The Western Australian Government is finalising the closure of Wittenoom, the former town known for its asbestos mining activity between the 1930s and 1960s.
The area, which is highly contaminated, has only three remaining residents.
Wittenoom is considered unfit for human habitation due to the prevalence of harmful crocidolite (also called blue asbestos) in the area.
The Western Australian Government removed Wittenoom’s status as a town in 2007 and it can no longer be found on maps or road signs.
It also has not had an electricity supply on the power grid for over a decade. There are also signs around the area to warn the public of the risks involved, as it tends to attract tourists due to its reputation.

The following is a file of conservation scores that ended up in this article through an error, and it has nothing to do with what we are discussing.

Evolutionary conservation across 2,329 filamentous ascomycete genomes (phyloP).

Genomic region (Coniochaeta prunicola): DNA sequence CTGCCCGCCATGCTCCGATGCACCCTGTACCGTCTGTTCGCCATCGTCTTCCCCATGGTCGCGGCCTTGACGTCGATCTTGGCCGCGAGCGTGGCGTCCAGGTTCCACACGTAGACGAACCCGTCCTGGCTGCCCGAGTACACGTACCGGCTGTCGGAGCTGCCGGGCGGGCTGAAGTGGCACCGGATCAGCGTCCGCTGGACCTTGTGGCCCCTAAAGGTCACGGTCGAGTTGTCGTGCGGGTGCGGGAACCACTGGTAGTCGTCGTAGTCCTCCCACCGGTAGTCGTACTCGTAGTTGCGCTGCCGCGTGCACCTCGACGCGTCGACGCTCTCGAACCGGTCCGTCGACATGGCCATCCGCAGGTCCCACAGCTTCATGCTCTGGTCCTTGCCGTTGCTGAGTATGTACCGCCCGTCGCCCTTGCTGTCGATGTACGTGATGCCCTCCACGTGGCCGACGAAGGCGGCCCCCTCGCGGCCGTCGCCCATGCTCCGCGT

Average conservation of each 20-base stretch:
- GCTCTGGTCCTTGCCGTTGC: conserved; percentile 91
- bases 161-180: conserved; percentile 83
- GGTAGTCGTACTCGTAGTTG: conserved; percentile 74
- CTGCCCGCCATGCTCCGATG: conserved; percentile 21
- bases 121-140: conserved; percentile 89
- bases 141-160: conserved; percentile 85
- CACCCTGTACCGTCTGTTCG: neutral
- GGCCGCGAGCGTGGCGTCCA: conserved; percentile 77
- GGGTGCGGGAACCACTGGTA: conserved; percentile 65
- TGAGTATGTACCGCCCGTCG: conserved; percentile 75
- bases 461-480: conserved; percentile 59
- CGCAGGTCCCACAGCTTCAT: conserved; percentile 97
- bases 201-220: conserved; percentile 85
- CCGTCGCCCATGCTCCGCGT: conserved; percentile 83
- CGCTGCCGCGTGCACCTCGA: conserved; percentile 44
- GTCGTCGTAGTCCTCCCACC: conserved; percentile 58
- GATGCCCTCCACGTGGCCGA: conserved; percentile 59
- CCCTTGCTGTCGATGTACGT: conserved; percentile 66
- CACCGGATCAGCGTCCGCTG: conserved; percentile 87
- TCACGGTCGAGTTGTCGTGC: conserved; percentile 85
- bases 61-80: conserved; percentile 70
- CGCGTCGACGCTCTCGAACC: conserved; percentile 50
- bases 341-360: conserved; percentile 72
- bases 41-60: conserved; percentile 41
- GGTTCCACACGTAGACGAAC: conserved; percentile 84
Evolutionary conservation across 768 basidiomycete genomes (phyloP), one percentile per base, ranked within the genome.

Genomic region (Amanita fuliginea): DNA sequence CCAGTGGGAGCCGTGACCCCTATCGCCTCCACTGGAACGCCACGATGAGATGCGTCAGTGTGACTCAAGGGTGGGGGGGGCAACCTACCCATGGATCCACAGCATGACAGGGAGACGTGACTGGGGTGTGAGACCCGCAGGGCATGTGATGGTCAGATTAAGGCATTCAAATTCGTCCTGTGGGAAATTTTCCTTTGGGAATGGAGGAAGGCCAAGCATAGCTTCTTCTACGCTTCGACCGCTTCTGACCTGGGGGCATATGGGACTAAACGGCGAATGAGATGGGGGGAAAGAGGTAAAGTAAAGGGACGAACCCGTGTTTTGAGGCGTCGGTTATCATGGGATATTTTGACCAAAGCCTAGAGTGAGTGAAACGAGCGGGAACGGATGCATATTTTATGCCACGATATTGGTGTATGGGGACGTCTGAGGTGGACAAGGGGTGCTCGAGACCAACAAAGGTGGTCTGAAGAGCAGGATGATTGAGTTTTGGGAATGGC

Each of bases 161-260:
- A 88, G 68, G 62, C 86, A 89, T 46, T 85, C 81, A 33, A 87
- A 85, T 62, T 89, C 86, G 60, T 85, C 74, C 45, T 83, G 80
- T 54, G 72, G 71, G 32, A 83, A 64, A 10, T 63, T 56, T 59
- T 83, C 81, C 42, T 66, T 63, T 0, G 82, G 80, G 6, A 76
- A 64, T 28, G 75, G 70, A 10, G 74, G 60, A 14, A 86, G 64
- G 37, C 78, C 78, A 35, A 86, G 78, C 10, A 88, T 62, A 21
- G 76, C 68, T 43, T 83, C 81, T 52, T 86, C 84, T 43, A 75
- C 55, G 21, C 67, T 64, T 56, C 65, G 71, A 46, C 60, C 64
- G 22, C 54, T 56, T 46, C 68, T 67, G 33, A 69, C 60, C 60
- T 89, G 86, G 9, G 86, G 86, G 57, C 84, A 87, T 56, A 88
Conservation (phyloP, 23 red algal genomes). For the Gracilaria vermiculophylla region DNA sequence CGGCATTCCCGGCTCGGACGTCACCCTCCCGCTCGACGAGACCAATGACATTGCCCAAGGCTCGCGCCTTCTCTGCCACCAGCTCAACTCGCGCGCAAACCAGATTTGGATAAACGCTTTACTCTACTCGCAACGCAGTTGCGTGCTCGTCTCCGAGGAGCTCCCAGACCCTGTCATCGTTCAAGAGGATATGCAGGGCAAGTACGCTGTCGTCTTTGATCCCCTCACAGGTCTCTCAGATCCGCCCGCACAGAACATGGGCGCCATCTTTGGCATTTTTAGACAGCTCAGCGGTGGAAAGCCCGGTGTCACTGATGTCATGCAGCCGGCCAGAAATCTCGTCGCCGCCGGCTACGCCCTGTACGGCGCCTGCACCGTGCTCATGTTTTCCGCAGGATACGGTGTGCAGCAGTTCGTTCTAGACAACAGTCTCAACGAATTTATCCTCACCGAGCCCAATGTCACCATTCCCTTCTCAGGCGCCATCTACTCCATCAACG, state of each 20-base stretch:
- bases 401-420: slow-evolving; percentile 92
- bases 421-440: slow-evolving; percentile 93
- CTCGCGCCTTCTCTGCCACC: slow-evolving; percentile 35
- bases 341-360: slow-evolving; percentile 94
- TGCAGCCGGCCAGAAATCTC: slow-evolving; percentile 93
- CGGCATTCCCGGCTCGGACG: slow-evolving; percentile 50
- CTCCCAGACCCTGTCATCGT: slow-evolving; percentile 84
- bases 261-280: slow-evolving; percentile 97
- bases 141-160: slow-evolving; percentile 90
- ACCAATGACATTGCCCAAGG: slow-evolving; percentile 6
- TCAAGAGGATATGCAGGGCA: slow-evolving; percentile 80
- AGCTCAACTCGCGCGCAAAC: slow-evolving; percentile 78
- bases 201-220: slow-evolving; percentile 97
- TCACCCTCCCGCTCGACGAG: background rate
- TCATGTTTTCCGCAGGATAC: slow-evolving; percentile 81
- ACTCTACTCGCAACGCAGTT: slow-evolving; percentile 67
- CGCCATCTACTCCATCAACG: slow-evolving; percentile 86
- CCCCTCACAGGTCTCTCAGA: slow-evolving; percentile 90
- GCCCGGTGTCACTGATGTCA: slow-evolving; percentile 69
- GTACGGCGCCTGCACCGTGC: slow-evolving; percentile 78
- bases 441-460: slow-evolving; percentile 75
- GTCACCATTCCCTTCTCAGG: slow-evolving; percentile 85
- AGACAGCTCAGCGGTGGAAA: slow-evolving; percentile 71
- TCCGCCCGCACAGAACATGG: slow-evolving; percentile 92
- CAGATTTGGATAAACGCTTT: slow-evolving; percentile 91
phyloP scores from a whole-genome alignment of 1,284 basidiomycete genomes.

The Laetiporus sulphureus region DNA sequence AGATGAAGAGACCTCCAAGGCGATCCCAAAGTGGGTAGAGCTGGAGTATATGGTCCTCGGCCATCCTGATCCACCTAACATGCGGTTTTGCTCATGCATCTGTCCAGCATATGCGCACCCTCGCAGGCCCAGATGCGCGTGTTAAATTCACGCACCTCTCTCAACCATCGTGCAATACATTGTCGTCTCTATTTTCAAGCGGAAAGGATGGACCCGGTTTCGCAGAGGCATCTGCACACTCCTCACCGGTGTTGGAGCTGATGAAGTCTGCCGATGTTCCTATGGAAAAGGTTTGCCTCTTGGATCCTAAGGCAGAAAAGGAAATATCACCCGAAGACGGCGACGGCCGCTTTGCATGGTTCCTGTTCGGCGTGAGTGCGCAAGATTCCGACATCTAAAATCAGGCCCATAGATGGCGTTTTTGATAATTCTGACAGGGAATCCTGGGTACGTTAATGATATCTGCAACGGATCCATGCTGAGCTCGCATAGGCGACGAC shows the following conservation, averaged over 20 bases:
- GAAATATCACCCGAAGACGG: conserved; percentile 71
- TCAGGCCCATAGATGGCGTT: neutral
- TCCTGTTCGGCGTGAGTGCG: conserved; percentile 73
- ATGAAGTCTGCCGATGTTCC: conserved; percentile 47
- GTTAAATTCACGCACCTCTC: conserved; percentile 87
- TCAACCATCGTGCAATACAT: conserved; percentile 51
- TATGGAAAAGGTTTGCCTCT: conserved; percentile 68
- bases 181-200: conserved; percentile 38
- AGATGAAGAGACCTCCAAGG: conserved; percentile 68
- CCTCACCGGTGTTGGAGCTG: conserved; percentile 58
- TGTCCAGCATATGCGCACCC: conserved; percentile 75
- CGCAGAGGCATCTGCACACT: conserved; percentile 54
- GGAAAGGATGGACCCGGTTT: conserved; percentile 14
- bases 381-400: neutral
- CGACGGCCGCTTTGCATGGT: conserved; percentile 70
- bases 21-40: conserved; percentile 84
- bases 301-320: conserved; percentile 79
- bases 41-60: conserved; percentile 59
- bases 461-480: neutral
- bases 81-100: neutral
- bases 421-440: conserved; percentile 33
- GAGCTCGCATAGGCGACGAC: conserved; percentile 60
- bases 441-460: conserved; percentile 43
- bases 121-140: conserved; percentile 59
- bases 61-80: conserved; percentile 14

The Wittenoom asbestos management area incorporates the former town, Wittenoom Gorge and Joffre Floodplain, encompassing around 46,840 hectares of land.
The WA Government will introduce the Wittenoom Closure Bill 2019 to enable the compulsory acquisition of the last 17 remaining private lots (owned by five landowners, including the three residents) in the townsite. Current legislation only allows the state to compulsorily acquire property for public works.
“Sadly the few remaining residents and tourists remain in the highest risk user groups from a litany of cancers and lung diseases, and the state simply cannot in good conscience allow the status quo to continue any longer,” said Treasurer and Minister for Finance, Energy and Aboriginal Affairs Ben Wyatt.
“While the area is one of natural beauty it is tragically also deadly, and even if the state committed billions of dollars to a clean-up project it is virtually impossible that the area will ever be safe for human habitation.”